What is Insurance Fraud? Penalties for Insurance Fraud

According to the Federal Bureau of Investigation (FBI), insurance companies collect over $1 trillion in premiums every year. This extraordinary amount of money increases the risk for illegal activity, like insurance fraud, to be committed. Insurance fraud can be committed in a variety of ways, such as in relation to car accidents, medical care, or property damage. Florida has specific laws criminalizing this type of white collar crime.

What is Insurance Fraud?

In general terms, insurance fraud involves a person knowingly making a false or misleading statement in connection with a claim or payment made, or to be made, under the terms of an insurance policy. Under Florida law, a person commits insurance fraud if he or she, with the intent to injure, defraud, or deceive any insurer, presents false, incomplete, or misleading information.

There are two forms of insurance fraud: soft and hard fraud. Soft fraud involves the exaggeration of legitimate insurance claims. An example of this is if a person reports that the cost to repair damage to a car is higher than it is in reality. In contrast, hard fraud involves making a false claim or intentionally causing something to happen in order to make a claim, such as by setting property on fire, in order to make a claim for property loss. Hard fraud is generally considered a more serious violation than soft fraud, but both can lead to significant penalties.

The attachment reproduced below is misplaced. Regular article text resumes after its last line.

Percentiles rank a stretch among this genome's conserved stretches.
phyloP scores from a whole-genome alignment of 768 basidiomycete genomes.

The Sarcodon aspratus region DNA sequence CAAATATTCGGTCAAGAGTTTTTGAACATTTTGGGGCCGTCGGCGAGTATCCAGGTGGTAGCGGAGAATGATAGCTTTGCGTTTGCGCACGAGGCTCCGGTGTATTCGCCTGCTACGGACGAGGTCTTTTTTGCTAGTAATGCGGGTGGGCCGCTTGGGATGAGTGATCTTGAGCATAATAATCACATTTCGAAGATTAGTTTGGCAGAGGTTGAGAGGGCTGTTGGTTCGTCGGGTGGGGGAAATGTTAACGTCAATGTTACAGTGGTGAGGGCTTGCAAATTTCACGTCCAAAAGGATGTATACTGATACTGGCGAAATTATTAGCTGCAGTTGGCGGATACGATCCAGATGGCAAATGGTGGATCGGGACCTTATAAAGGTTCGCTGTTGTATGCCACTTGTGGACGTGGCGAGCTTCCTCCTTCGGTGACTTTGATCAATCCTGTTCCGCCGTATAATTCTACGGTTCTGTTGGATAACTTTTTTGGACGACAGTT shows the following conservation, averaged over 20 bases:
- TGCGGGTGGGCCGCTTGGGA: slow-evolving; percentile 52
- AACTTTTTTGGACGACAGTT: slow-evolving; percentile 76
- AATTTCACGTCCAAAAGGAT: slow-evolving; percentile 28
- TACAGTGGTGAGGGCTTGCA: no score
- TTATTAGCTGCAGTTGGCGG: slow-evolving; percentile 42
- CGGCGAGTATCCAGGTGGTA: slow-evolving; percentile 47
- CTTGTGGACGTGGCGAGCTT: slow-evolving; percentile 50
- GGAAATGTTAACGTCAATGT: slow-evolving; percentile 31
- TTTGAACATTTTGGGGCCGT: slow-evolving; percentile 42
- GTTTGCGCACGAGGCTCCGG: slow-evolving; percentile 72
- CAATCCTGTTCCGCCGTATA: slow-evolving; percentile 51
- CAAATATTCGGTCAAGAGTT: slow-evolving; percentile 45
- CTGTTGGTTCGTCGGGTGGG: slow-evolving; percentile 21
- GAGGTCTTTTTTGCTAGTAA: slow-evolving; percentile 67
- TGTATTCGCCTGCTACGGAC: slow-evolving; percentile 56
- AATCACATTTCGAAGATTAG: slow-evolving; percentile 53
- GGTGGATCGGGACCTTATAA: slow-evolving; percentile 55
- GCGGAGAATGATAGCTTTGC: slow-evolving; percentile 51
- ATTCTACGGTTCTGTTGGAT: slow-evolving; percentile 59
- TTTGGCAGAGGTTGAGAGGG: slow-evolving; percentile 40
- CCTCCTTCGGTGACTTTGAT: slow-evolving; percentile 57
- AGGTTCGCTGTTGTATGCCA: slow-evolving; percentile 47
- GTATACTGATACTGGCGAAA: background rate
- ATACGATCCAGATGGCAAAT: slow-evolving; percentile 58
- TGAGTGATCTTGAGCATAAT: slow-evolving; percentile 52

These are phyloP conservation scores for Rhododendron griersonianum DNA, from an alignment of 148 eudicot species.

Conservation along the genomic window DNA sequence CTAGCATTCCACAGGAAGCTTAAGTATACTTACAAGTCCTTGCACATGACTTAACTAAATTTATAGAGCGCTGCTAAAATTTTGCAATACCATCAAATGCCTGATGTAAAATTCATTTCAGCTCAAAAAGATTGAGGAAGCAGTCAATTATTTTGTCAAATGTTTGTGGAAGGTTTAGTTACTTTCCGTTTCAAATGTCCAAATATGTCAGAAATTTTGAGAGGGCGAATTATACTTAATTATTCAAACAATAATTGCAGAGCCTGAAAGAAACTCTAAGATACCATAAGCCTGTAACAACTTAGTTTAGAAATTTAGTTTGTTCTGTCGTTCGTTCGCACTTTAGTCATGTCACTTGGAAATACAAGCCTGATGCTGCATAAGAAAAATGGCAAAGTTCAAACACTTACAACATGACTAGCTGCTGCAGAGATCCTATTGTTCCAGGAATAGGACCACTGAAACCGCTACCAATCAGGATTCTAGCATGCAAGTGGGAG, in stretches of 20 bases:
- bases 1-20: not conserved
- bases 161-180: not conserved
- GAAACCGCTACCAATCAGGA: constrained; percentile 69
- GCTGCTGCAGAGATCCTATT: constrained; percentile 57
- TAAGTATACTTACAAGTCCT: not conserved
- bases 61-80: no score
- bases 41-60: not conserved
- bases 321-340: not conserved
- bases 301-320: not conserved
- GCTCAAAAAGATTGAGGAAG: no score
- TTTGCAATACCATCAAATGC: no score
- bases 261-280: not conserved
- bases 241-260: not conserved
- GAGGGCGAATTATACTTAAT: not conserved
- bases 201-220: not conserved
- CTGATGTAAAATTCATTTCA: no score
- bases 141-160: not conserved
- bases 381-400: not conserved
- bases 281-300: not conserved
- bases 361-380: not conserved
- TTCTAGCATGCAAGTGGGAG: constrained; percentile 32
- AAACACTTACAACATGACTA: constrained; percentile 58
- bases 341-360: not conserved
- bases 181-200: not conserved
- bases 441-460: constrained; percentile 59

Penalties for Insurance Fraud

The criminal penalties depend on the value of the property involved in the violation and include the following:

  • A third degree felony for property valued at less than $20,000;
  • A second degree felony for property valued between $20,000 and $100,000;
  • A first degree felony for property valued over $100,000.

Individuals convicted of insurance fraud may also be subject to civil penalties. Any civil penalty assessed is paid to the Insurance Regulatory Trust Fund, which is part of the Department of Financial Services. This fund is used in the investigation and prosecution of insurance fraud cases. A civil penalty may be imposed when a person is convicted of a violation of any of the false and fraudulent insurance claims statute for the purpose of receiving insurance proceeds from a motor vehicle insurance contract. A first-time offense of this type of insurance fraud may result in a fine of up to $5,000.

A special civil fine is imposed on an individual who organizes, plans, or knowingly participates in an intentional car crash or scheme to claim a car crash occurred that actually did not occur for the purpose of making motor vehicle tort claims or claims for personal injury protection benefits. The civil penalty for this crime is a minimum of $15,000, up to a maximum of $50,000. Additionally, it is a second degree felony with a mandatory minimum term of imprisonment of two years.

Florida Criminal Defense

A person accused of committing insurance fraud faces the potential for significant penalties. These cases are often very complex, which means you will need experienced legal representation. If you are facing insurance fraud allegations, contact the West Palm Beach criminal defense attorneys at Farkas & Crowley, P.A. today. We can help you protect your rights.